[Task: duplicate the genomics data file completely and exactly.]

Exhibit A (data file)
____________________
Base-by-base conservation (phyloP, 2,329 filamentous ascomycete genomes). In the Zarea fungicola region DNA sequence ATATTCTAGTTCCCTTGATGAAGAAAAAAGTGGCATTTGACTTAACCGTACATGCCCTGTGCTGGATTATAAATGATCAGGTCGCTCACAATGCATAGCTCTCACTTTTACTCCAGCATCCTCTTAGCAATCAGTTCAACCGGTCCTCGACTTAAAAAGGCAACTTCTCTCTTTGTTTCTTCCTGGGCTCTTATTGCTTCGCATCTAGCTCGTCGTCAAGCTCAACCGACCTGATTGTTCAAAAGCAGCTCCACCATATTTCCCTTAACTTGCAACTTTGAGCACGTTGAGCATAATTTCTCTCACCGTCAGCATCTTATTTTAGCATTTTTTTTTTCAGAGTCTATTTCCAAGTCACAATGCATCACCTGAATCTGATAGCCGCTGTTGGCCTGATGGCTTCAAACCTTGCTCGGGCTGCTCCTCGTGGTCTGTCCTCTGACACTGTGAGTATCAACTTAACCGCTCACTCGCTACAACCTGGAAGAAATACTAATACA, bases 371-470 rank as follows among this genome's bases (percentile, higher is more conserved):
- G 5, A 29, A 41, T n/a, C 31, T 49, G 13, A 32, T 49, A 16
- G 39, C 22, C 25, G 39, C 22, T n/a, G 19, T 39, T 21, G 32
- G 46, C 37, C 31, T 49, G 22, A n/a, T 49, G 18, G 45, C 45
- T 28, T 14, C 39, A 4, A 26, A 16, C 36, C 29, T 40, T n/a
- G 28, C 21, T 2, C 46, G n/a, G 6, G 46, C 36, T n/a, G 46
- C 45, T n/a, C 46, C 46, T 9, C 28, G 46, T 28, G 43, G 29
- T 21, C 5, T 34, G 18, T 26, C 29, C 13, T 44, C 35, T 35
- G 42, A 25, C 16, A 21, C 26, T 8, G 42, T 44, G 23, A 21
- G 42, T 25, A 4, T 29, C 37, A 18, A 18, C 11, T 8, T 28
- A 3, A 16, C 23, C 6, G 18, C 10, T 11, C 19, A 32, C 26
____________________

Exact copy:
Base-by-base conservation (phyloP, 2,329 filamentous ascomycete genomes). In the Zarea fungicola region DNA sequence ATATTCTAGTTCCCTTGATGAAGAAAAAAGTGGCATTTGACTTAACCGTACATGCCCTGTGCTGGATTATAAATGATCAGGTCGCTCACAATGCATAGCTCTCACTTTTACTCCAGCATCCTCTTAGCAATCAGTTCAACCGGTCCTCGACTTAAAAAGGCAACTTCTCTCTTTGTTTCTTCCTGGGCTCTTATTGCTTCGCATCTAGCTCGTCGTCAAGCTCAACCGACCTGATTGTTCAAAAGCAGCTCCACCATATTTCCCTTAACTTGCAACTTTGAGCACGTTGAGCATAATTTCTCTCACCGTCAGCATCTTATTTTAGCATTTTTTTTTTCAGAGTCTATTTCCAAGTCACAATGCATCACCTGAATCTGATAGCCGCTGTTGGCCTGATGGCTTCAAACCTTGCTCGGGCTGCTCCTCGTGGTCTGTCCTCTGACACTGTGAGTATCAACTTAACCGCTCACTCGCTACAACCTGGAAGAAATACTAATACA, bases 371-470 rank as follows among this genome's bases (percentile, higher is more conserved):
- G 5, A 29, A 41, T n/a, C 31, T 49, G 13, A 32, T 49, A 16
- G 39, C 22, C 25, G 39, C 22, T n/a, G 19, T 39, T 21, G 32
- G 46, C 37, C 31, T 49, G 22, A n/a, T 49, G 18, G 45, C 45
- T 28, T 14, C 39, A 4, A 26, A 16, C 36, C 29, T 40, T n/a
- G 28, C 21, T 2, C 46, G n/a, G 6, G 46, C 36, T n/a, G 46
- C 45, T n/a, C 46, C 46, T 9, C 28, G 46, T 28, G 43, G 29
- T 21, C 5, T 34, G 18, T 26, C 29, C 13, T 44, C 35, T 35
- G 42, A 25, C 16, A 21, C 26, T 8, G 42, T 44, G 23, A 21
- G 42, T 25, A 4, T 29, C 37, A 18, A 18, C 11, T 8, T 28
- A 3, A 16, C 23, C 6, G 18, C 10, T 11, C 19, A 32, C 26